07 April, 2014

Love Letters to the Dead - Review


Publication date: 1 April 2014 by Farrar, Straus & Giroux BFYR
ISBN 10/13: 0374346674 | 9780374346676


Category: Young Adult Fiction
Keywords: Contemporary, Realistic, Abuse, Grief, Epistolary
Format: Hardcover, eBook
Source: ARC from Publisher


Synopsis:

It begins as an assignment for English class: Write a letter to a dead person. Laurel chooses Kurt Cobain because her sister, May, loved him. And he died young, just like May did. Soon, Laurel has a notebook full of letters to people like Janis Joplin, Amy Winehouse, Amelia Earhart, Heath Ledger, and more; though she never gives a single one of them to her teacher. She writes about starting high school, navigating new friendships, falling in love for the first time, learning to live with her splintering family. And, finally, about the abuse she suffered while May was supposed to be looking out for her. Only then, once Laurel has written down the truth about what happened to herself, can she truly begin to accept what happened to May. And only when Laurel has begun to see her sister as the person she was; lovely and amazing and deeply flawed; can she begin to discover her own path.

Alethea's Review:

Part school assignment, part confessional, Love Letters to the Dead introduces the reader to Laurel, a pensive girl whose older sister May, her de facto role model and idol, is dead; her family life has shattered in the wake of tragedy. For much of the book, the reader can only guess at how May died; we get the impression that Laurel witnessed the incident. But was it murder, suicide, or an accident?

Dellaria's writing style hovers on the edges of magical realism as Laurel struggles with memories she can't or won't recall. On the surface, it's the voice of a young girl with major emotional issues trying to cope with the already baffling struggles of puberty and the social lives of high schoolers. She lives part time with her aunt so that she doesn't have to attend the school that May did. She tries on parts of May's wardrobe and personality, but cannot move forward without examining her own guilt over her sister's death. She writes to the celebrities that May held in high esteem and tells them what she cannot bring herself to tell the the parents and teachers who have tried to reach out to her (some of these people even seem to have given up). The writing exercise forces her to get to the dark heart of her sadness, and the secrets she reveals are painful both to herself and the reader.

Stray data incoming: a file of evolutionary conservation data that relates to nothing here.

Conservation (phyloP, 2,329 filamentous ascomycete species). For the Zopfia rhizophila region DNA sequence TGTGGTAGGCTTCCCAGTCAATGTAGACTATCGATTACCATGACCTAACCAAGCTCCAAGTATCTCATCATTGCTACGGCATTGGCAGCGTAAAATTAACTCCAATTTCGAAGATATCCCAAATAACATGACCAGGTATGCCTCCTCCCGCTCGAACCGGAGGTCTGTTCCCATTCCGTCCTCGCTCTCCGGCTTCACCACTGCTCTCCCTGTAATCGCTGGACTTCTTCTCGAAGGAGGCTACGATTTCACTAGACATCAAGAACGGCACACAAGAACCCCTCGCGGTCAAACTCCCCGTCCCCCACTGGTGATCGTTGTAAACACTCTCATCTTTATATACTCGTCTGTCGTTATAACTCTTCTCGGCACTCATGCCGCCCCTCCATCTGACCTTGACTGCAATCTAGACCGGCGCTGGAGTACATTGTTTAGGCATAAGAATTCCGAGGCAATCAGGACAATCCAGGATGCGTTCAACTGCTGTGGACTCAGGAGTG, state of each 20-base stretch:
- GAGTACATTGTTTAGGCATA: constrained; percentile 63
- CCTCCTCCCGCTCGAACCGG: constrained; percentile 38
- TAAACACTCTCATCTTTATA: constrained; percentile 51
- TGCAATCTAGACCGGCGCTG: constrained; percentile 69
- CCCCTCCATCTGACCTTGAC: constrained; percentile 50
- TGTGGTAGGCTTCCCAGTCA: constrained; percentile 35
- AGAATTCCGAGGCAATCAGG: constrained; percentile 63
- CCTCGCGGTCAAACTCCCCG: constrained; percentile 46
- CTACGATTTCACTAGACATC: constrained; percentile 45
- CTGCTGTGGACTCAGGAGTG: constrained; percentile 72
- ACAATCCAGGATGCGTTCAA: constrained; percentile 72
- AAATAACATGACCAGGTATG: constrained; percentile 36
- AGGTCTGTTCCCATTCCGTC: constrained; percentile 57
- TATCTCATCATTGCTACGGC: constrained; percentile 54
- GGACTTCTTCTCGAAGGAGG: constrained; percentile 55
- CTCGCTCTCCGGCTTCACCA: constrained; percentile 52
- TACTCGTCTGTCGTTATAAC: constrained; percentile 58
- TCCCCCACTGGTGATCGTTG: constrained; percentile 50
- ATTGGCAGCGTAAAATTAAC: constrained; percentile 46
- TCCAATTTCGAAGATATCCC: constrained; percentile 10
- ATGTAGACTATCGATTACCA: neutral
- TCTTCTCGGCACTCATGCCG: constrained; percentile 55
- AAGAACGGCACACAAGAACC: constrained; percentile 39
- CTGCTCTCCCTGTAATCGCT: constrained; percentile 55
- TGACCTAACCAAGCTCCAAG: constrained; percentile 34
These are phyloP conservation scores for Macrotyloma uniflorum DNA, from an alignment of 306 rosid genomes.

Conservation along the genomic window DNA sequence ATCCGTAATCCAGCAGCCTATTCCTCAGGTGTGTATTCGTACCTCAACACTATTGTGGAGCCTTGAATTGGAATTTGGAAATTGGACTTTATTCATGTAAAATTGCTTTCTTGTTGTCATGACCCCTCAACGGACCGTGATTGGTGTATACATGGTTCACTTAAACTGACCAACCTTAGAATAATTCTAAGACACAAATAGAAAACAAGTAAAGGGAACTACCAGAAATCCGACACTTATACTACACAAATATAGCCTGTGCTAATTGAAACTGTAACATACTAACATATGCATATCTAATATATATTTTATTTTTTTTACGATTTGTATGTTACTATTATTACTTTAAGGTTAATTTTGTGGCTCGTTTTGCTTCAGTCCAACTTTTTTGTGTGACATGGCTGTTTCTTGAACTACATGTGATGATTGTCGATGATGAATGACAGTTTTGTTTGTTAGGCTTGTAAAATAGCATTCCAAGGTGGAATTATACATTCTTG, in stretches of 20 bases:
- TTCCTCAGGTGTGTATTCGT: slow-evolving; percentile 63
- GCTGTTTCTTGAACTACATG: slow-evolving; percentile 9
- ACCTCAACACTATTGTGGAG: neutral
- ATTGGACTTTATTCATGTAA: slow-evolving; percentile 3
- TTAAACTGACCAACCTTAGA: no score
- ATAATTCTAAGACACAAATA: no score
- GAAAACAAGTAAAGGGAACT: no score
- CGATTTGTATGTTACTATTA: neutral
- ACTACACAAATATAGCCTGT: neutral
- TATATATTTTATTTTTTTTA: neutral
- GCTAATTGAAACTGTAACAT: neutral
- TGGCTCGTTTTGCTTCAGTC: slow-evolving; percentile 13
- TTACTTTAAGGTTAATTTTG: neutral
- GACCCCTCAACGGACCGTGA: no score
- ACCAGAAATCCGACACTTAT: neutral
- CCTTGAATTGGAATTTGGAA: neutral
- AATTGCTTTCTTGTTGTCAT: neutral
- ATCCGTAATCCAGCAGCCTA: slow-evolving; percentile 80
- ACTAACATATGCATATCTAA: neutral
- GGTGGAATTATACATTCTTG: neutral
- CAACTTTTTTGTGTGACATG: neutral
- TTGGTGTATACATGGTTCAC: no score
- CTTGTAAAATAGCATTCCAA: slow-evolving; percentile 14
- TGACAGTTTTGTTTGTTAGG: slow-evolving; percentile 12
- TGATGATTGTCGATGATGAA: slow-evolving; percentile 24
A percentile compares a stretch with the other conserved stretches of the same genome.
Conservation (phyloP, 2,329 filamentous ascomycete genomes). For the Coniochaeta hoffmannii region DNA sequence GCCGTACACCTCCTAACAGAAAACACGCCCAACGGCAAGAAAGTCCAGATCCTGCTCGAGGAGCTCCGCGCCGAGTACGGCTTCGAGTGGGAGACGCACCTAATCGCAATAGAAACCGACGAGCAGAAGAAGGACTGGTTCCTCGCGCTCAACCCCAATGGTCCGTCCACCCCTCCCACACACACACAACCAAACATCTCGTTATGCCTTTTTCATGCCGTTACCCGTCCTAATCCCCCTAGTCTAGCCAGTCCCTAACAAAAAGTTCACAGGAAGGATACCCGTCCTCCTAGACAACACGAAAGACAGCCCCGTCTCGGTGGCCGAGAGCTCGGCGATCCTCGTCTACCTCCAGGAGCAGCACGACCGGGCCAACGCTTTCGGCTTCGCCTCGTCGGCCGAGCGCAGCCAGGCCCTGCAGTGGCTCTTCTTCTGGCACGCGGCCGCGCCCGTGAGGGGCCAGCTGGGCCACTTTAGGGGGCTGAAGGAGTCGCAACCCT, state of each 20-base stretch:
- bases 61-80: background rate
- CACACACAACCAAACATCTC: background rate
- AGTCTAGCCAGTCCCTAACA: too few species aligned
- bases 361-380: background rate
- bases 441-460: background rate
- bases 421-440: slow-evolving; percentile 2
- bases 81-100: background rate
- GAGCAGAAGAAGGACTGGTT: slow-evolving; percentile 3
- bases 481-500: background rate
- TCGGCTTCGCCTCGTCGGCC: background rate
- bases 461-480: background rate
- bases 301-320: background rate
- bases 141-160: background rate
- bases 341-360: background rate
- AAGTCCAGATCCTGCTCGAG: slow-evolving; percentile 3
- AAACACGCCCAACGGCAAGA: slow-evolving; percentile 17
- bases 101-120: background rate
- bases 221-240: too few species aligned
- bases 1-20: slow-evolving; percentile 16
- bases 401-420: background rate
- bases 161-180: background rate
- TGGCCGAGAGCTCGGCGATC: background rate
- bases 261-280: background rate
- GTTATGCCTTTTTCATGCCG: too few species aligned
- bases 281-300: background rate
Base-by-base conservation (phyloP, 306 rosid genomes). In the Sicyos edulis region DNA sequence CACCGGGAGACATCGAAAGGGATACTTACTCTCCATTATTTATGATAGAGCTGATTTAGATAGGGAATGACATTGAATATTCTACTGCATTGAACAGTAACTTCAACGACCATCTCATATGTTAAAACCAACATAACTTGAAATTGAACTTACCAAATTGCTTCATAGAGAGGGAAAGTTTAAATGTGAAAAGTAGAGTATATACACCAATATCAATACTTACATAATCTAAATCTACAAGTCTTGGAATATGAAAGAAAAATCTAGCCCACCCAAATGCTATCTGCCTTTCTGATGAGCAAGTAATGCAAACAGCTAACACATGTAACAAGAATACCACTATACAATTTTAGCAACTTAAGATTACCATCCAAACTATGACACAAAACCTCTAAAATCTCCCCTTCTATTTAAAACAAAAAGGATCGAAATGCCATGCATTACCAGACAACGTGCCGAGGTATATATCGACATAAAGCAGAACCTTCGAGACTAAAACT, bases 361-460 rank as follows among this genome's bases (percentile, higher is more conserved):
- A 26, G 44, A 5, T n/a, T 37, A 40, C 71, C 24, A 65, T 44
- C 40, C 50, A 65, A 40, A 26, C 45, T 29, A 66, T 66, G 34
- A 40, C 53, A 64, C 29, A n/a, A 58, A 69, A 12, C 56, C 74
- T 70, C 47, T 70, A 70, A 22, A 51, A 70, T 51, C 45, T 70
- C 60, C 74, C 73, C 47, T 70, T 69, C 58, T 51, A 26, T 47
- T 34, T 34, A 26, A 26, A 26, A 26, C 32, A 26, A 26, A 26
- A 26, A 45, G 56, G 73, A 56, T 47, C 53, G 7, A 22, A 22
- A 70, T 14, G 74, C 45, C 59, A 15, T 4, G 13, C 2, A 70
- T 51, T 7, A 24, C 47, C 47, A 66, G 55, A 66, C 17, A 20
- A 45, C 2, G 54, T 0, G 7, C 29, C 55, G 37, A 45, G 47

I found this novel deeply moving and well-written. At one point I felt the story begin to unravel with so many different sub-plots tugging at the seams: Laurel's crush and his connection to the world she was trying to leave behind, her two best girl friends exploring their sexuality--sometimes with each other, and her adult family members too busy dealing with their own baggage to take much care of Laurel. Ultimately Dellaria pulls it all together, threading the stories back through each other in a pensive tale of grief and hope. This lyrical coming-of-age novel melds family drama with historical and pop culture references to create a story that is touching, melancholy, and bittersweet.

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**I received this book free of charge from the publisher in exchange for an honest review. This, in no way, affected my opinion or review of this book.


Find out more about the author at www.avadellaria.com and follow her on Twitter @avadellaria.

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